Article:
(American!!) letter of the word (respect = the honour sign with the
handshape of the American R). also the powers to be had the one word - one
sign / one sign one word rule. Thus the verb "can" and the noun "can" has
the same sign (used in Auslan as the verb "can"). The direction of the
sign (very important in Sign language eg "I give to you - You give to them
- they gave to me - you gave to me - he gave to me etc etc.) is abandoned.
They call this bastardised language Signed English. Sad to say, this
reduced the understanding by the Deaf of the English language even more
then the original oral/aural approach.
So now within the Deaf community are different groups. Some (older ones) do
mainly fingerspelling, then another group is mainly signed English, and
another is proud to use Auslan. (poor me as the interpreter!!!) They all
happily sign with one another, sometimes they don't understand, but overall
it goes alright. From my observations, the ones using Auslan, are the
better 'world wise' group. they understand the news items better, are more
Most Deaf have resigned (how would you sign this word in Sign English?) to
the fact that they can't change the school systems, so they try to educate
those Deaf that they meet. They do this by inviting these to the Deaf
club, Deaf gatherings etc
>7. Are you aware of any problems within Deaf residential schools? If so,
Sadly, we have no Deaf residential schools. They were very good in
promoting the Deaf culture and identity. The Deaf often forged life -long
relationships with their fellow students and teachers. That is why the Deaf
still ask in the introduction of new people that sign: "which school you
come from?". This identify which friends they might have in common. The
main-streaming system has been detrimental for the Deaf community and
culture as the Deaf children had very little contact with other Deaf until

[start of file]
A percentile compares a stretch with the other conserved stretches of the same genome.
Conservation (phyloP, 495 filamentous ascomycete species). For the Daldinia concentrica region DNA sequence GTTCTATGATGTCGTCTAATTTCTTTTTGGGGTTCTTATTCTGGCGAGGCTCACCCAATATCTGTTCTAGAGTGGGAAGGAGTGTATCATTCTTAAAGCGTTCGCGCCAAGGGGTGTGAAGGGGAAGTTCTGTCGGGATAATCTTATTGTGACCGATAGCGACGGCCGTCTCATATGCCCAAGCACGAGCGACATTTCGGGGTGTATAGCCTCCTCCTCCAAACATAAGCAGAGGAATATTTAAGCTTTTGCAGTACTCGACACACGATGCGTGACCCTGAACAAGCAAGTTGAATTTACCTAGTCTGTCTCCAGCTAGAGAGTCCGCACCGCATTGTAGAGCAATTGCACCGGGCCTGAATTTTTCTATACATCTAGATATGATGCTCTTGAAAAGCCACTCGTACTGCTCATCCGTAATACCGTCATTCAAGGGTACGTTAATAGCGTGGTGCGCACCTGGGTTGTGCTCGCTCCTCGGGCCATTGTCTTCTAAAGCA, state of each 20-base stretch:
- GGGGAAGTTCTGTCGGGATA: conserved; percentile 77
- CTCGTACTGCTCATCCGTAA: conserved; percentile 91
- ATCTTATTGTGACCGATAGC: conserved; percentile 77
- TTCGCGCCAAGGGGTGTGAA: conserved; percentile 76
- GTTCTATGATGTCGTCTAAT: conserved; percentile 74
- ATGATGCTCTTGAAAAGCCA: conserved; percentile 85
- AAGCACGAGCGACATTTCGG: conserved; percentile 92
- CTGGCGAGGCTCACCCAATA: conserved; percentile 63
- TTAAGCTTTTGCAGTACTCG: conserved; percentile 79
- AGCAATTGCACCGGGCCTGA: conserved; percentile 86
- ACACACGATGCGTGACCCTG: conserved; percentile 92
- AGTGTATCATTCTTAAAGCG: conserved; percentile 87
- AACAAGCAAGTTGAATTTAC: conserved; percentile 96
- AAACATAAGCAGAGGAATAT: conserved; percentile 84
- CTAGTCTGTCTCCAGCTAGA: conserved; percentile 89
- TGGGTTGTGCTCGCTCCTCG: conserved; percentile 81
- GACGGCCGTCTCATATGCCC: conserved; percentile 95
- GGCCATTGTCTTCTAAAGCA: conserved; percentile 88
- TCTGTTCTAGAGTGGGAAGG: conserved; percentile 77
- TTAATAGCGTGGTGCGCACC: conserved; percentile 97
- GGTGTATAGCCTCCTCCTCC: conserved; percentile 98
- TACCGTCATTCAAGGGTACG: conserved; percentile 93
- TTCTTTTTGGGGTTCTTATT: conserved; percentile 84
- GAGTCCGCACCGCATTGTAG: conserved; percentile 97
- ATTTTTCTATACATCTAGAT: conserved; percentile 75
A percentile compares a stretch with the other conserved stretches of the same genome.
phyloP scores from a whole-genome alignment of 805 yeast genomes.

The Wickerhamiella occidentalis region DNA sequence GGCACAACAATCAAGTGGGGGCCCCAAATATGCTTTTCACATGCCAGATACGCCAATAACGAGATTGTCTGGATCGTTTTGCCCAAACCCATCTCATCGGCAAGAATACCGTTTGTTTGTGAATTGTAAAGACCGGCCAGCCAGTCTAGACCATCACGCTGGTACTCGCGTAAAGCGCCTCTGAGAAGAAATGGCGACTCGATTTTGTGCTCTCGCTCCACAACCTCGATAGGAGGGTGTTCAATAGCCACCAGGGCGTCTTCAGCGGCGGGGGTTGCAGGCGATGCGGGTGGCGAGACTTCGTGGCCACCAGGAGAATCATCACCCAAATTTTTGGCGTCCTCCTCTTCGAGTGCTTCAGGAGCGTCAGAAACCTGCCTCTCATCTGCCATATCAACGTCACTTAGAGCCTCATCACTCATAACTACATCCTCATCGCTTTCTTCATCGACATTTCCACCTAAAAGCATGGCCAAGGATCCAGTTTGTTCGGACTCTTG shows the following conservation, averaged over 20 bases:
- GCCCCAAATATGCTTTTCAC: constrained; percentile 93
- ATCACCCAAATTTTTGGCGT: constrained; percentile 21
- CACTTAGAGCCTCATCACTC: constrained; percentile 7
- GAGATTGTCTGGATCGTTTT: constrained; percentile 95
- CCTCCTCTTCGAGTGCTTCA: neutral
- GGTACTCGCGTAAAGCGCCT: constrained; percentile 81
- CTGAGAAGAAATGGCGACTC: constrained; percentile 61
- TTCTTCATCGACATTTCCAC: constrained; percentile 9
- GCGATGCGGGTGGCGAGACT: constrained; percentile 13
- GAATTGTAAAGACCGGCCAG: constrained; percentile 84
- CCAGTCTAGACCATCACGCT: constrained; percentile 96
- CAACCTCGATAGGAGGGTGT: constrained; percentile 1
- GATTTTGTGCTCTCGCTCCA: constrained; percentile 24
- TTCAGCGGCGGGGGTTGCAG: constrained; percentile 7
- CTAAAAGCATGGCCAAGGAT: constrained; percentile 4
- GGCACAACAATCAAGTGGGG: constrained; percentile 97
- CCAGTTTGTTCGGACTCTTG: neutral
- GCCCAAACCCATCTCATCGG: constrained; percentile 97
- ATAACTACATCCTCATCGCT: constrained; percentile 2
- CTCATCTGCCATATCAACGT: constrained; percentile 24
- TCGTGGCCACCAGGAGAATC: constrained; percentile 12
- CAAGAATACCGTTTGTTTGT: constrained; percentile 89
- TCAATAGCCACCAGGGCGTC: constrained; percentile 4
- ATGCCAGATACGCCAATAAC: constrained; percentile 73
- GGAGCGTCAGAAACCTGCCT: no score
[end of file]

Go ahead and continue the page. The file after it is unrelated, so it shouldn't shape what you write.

later in life.
>8. How can Deaf residential schools improve, so that the hearing impaired
exceed on English test scores and function easier in the "hearing" world?
First we have to realise that there is a difference with the two groups
'hearing impaired'(HI) and 'Deaf'.
1. Hearing impaired are generally those that have some residual hearing,
could have become deaf later in life. They are oral (use speech and don't
know or wont use Sign Language)
2. Deaf are those that identify with the Deaf community, use Sign Language
of whatever description and don't feel impaired in any way.
Both these groups have different needs.
The HI need speech therapy, hearing aids, loops in classes, Lip-reading
The Deaf need their NATIVE Sign Language used by the teachers. And through
this sign Language being taught the other language(s) focussing on their
reading/ writing skills, and whatever subjects the school teaches.. If
they have a good grasp of the grammar, beauty of their own language then
they will be able to grasp other languages. As in previous letters I have
explained that I am from Holland, where Dutch is my mayor language. Then at
high school I got taught English and German. However, this was done using
Dutch as the language to explain the English/German grammar. Also we had
something to compare the other language with. Also other subjects can be
easier explained if the child has a good grasp of a language. (try to
explain algebra to a hearing impaired that relies on lipreading!!) I
rather (and I do!) explain it to the Deaf in Auslan.
>9. Which do you think should be the native language of the hearing